Deloitte under investigation for Essar Oil audit

Deloitte is reportedly being investigated in connection with its auditing of refinery company Essar Oil UK.

Deloitte resigned as the company’s auditor in October 2020, raising governance concerns around Essar Oil UK’s audit strategy. It did not raise such concerns when it signed off the company’s accounts for the 18 months to September 2019.

The Institute of Chartered Accountants in England and Wales has opened an investigation into whether the Big Four firm should have raised its concerns about Essar’s governance earlier than it did, the Financial Times reported, citing documents it had seen.

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An ICAEW case manager wrote in the documents cited by the FT that “given the contents and timing of the resignation statement [relative] to the audit report issued I do have some potential concerns regarding the audit report issued”.

Deloitte declined to comment.

An Essar Oil UK spokesperson said in a statement: “Deloitte gave EOUK a clean audit opinion in July 2020, as did a separate independent auditor in 2021. EOUK has taken extensive action to address the governance concerns raised by Deloitte more than a year earlier, including the appointment of an additional independent director and a commitment to the Wates Corporate Governance Principles.”

An ICAEW spokesperson said: “Our disciplinary byelaws preclude us from commenting on whether any matter may or may not be the subject of consideration by our professional conduct department. Where such consideration results in disciplinary action being taken then a public announcement will be made.”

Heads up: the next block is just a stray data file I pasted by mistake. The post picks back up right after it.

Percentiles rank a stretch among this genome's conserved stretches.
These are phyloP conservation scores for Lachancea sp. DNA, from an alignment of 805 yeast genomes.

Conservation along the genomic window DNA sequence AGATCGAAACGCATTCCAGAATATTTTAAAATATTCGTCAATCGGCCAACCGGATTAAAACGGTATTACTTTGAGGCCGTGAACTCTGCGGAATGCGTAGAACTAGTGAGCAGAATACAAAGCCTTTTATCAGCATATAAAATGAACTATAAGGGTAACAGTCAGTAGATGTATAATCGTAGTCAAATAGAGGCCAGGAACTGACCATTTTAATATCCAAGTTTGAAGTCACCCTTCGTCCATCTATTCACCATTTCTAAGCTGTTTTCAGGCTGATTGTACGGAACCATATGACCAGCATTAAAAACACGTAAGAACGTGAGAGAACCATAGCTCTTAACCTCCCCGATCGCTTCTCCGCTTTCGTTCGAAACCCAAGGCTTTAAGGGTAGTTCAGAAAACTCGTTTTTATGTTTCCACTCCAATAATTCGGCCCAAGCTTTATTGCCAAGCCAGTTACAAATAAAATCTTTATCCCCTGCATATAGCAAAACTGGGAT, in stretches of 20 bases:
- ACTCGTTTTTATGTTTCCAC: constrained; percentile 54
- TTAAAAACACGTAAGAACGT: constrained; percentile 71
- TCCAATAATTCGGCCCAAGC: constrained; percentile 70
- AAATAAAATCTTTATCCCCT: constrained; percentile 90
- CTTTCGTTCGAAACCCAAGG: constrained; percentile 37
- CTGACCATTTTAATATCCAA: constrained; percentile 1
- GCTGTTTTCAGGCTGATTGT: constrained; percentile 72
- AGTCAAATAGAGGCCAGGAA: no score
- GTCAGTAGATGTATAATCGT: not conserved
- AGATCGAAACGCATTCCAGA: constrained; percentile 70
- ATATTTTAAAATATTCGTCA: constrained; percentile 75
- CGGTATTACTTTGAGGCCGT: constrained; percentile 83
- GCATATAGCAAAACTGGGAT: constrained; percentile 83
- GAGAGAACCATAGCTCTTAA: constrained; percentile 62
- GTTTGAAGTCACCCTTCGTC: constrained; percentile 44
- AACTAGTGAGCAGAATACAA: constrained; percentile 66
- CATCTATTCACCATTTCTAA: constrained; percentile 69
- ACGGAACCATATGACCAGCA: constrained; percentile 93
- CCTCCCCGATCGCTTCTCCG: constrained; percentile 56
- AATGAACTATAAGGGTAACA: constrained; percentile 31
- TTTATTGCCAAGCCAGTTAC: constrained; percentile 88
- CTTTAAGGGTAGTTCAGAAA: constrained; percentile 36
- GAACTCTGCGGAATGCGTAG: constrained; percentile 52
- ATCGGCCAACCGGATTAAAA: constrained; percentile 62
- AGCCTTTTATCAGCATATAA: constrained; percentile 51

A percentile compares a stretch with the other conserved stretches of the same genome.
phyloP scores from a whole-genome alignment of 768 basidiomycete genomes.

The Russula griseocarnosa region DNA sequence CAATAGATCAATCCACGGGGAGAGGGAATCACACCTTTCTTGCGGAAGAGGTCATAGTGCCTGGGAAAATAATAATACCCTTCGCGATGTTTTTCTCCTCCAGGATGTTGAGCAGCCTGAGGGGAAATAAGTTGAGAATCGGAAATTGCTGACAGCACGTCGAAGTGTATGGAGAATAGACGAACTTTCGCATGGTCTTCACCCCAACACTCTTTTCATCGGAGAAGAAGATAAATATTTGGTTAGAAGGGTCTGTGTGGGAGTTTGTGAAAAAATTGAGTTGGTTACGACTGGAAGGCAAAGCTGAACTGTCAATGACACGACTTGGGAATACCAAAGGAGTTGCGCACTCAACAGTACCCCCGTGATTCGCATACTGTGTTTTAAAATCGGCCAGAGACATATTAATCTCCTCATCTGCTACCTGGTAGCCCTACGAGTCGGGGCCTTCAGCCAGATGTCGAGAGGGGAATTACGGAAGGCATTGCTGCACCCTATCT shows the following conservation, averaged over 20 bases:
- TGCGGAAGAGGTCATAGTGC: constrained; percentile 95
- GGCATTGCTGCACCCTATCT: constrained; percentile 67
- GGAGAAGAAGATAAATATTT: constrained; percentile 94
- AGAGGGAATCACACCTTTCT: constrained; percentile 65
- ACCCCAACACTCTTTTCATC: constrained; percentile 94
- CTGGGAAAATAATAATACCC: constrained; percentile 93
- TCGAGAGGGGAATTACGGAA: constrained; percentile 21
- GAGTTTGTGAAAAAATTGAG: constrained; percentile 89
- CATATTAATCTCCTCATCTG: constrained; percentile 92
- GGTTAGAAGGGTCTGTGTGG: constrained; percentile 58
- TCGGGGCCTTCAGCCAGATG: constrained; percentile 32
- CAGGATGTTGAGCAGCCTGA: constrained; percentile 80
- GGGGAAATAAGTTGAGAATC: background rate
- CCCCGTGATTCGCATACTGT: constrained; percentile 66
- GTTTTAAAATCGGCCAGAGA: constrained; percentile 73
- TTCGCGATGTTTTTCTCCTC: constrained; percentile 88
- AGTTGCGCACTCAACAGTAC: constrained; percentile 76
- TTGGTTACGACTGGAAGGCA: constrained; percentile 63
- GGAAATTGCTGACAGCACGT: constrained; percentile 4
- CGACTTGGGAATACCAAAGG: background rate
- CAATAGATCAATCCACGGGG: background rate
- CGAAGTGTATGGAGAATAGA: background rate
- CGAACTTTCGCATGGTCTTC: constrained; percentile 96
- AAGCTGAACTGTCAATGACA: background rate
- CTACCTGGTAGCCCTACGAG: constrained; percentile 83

The ICAEW is also examining whether Deloitte missed a deadline for filing the reasons for its resignation at Companies House, the report said. It is also reportedly examining how Deloitte dated documents when it did file them almost six months after its resignation.

Auditors that resign over governance concerns are required to file a statement of reasons at Companies House within 28 days. Deloitte filed a statement in November 2020, but it was deemed unacceptable and returned, according to a Companies House response to a freedom of information request, seen by the FT.

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The second statement was not sent to Companies House until April 2021, almost six months on from Deloitte’s resignation.

Deloitte was fined £15m last year plus more than £5m in costs for its conduct during its audit of software company Autonomy.

Last month the Big Four firm revealed that its partners would receive more than £1m in average partner pay for the year to 31 May.

Deloitte’s revenue grew 4% to £4.5bn in the period, while operating profit jumped 23% to £756m from £611m the previous year.

To contact the author of this story with feedback or news, email James Booth

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